A mystery of the elbow position in choku zuki  謎・直突きと肘の関係 (Part 1)

Kanazawa choku zukiWhen you execute choku zuki (straight punch), do you pay attention to your elbow? I expect most the shotokan practitioners do not.  Your sensei may tell you to have a strong stance, keep your shoulder down and possibly check your fist. If your sensei tells you to bring your shoulder down and tense the arm pit, then he or she is giving you an excellent suggestion. It is even better if he/she gives you the relationship of the tension of the shoulder, arm pit and upper back (the area of the shoulder blade). I am sure many of the senior shotokan instructors can and in fact do teach these points. However, I am afraid not too many can go further into the explanation of how to use the muscle groups in the forearm.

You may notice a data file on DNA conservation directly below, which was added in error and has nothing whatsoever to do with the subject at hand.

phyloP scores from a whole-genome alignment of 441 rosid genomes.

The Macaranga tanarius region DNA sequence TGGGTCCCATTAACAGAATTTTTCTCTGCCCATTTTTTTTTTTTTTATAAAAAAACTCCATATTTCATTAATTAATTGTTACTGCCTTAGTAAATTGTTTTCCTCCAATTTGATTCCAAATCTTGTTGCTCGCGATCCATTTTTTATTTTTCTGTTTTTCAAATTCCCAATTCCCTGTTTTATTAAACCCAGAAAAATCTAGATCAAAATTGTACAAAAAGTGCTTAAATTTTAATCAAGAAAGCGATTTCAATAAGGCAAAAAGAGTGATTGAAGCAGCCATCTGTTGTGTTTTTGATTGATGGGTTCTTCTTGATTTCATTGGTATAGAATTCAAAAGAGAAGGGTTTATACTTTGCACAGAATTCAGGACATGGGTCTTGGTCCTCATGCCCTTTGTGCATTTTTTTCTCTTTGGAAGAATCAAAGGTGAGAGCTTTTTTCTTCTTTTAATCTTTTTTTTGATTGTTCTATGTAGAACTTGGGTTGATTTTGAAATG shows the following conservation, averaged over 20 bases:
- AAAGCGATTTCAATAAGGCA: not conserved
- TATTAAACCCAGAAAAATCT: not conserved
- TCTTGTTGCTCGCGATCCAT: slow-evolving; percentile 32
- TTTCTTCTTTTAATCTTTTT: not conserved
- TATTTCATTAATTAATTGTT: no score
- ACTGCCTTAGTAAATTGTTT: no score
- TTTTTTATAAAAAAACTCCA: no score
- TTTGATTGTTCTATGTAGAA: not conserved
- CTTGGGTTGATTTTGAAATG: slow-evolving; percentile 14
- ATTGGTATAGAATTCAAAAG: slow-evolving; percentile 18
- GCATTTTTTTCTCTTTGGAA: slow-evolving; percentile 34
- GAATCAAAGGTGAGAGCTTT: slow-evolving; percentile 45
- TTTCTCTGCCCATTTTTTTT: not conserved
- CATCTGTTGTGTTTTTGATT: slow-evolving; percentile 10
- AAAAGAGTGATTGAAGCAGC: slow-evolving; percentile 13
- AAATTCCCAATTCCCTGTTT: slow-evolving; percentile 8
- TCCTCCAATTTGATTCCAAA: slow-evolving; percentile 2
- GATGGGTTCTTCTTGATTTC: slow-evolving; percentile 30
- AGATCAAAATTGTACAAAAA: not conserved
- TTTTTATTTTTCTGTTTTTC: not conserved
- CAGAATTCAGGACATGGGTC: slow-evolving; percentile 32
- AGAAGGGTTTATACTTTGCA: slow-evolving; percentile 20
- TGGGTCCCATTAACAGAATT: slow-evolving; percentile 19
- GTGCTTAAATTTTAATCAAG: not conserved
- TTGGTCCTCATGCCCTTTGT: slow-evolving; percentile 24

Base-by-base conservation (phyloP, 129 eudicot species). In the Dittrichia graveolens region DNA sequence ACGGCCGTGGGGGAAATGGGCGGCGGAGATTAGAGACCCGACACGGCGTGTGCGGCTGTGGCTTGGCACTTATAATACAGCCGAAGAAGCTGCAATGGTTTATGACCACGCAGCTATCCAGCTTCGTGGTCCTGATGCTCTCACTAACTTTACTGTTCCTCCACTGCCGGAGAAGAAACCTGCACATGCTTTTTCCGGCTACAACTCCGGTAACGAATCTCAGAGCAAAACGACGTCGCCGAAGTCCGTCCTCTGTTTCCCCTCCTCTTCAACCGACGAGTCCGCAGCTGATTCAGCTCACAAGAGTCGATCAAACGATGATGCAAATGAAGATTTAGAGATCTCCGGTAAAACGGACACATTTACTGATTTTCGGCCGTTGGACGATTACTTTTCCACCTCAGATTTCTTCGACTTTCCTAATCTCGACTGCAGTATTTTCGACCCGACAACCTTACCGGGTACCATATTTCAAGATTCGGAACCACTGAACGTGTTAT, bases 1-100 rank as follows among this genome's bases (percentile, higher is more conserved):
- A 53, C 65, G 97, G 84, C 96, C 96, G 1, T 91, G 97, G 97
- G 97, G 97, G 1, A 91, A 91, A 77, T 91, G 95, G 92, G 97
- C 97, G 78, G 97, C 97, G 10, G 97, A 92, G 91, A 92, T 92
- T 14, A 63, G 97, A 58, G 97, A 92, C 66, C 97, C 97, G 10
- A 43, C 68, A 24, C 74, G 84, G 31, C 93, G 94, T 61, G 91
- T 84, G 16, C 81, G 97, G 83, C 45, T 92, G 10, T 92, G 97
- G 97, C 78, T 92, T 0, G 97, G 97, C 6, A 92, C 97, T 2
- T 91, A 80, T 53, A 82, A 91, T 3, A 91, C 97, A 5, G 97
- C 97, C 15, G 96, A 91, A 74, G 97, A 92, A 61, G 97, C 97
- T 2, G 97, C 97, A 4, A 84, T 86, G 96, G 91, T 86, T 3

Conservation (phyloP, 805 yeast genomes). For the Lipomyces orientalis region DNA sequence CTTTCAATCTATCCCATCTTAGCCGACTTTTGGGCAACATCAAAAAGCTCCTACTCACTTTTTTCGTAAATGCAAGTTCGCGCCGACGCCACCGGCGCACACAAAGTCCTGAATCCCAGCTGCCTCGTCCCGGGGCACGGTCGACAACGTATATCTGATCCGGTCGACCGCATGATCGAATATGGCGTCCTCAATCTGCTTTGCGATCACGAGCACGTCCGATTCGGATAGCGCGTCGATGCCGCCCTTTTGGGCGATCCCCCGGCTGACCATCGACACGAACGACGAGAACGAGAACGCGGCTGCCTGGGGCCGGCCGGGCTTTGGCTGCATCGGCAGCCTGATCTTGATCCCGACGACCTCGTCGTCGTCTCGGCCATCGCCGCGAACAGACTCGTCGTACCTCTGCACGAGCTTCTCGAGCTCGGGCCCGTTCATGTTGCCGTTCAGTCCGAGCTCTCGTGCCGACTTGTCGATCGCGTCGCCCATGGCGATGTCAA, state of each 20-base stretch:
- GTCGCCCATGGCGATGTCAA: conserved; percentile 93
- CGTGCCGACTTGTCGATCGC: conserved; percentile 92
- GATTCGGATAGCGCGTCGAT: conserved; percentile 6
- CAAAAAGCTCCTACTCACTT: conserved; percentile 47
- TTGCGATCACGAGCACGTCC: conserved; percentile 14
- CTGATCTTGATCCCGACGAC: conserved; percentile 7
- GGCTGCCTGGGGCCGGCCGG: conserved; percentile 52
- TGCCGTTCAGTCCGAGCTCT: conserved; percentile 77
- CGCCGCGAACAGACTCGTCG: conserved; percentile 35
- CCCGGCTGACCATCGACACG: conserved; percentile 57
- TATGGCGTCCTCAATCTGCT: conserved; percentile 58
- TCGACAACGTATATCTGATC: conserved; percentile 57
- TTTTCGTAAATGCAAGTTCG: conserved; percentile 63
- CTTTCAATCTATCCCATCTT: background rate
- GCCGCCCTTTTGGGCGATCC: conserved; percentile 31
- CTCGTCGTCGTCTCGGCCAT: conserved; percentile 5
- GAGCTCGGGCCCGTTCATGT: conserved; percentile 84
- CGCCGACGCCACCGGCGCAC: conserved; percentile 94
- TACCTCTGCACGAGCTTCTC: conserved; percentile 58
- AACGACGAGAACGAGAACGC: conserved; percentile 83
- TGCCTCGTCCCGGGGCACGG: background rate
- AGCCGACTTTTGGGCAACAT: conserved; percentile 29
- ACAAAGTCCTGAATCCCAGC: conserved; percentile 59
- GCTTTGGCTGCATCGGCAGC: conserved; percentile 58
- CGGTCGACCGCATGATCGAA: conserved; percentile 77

I remember one day in the early 1980’s, Sugano sensei (at far right in the photo below. Young author is at far left) and a few of the assistant instructors were in his bar. Sugano sensei is my first seBar with Sugano senseinsei in Kobe Japan and he had his own small shop where only a dozen or fewer people could fit . This bar is where Sugano sensei would talk about karate techniques. The customs in Japan are quite different from what the readers are used to. The Japanese sensei typically do not talk about the karate history, philosophy and the in depth concept of karate techniques in a dojo. Yes, if you are doing your techniques incorrectly he will correct you. He will not correct you with the kind words but either by hitting the arm, legs or hips with his shinai or tap the area either with his fist or foot. The Japanese sensei who lived outside Japan would not do this and even the visiting instructors these days. They learned that the culture is different outside of Japan. Anyway, his bar was one of the few places where he relaxed and shared his thoughts and knowledge. It was an honor to be invited by Sugano sensei after a regular training. We loved to tag along and most of the instructors wanted to drink whereas I had a different objective. I could ask him some questions about the karate techniques. Believe it or not, we could not ask any questions in a dojo. In fact, we were not supposed to talk at all, period. The only word we could say was “Oss” regardless of the questions or the commands by the instructor.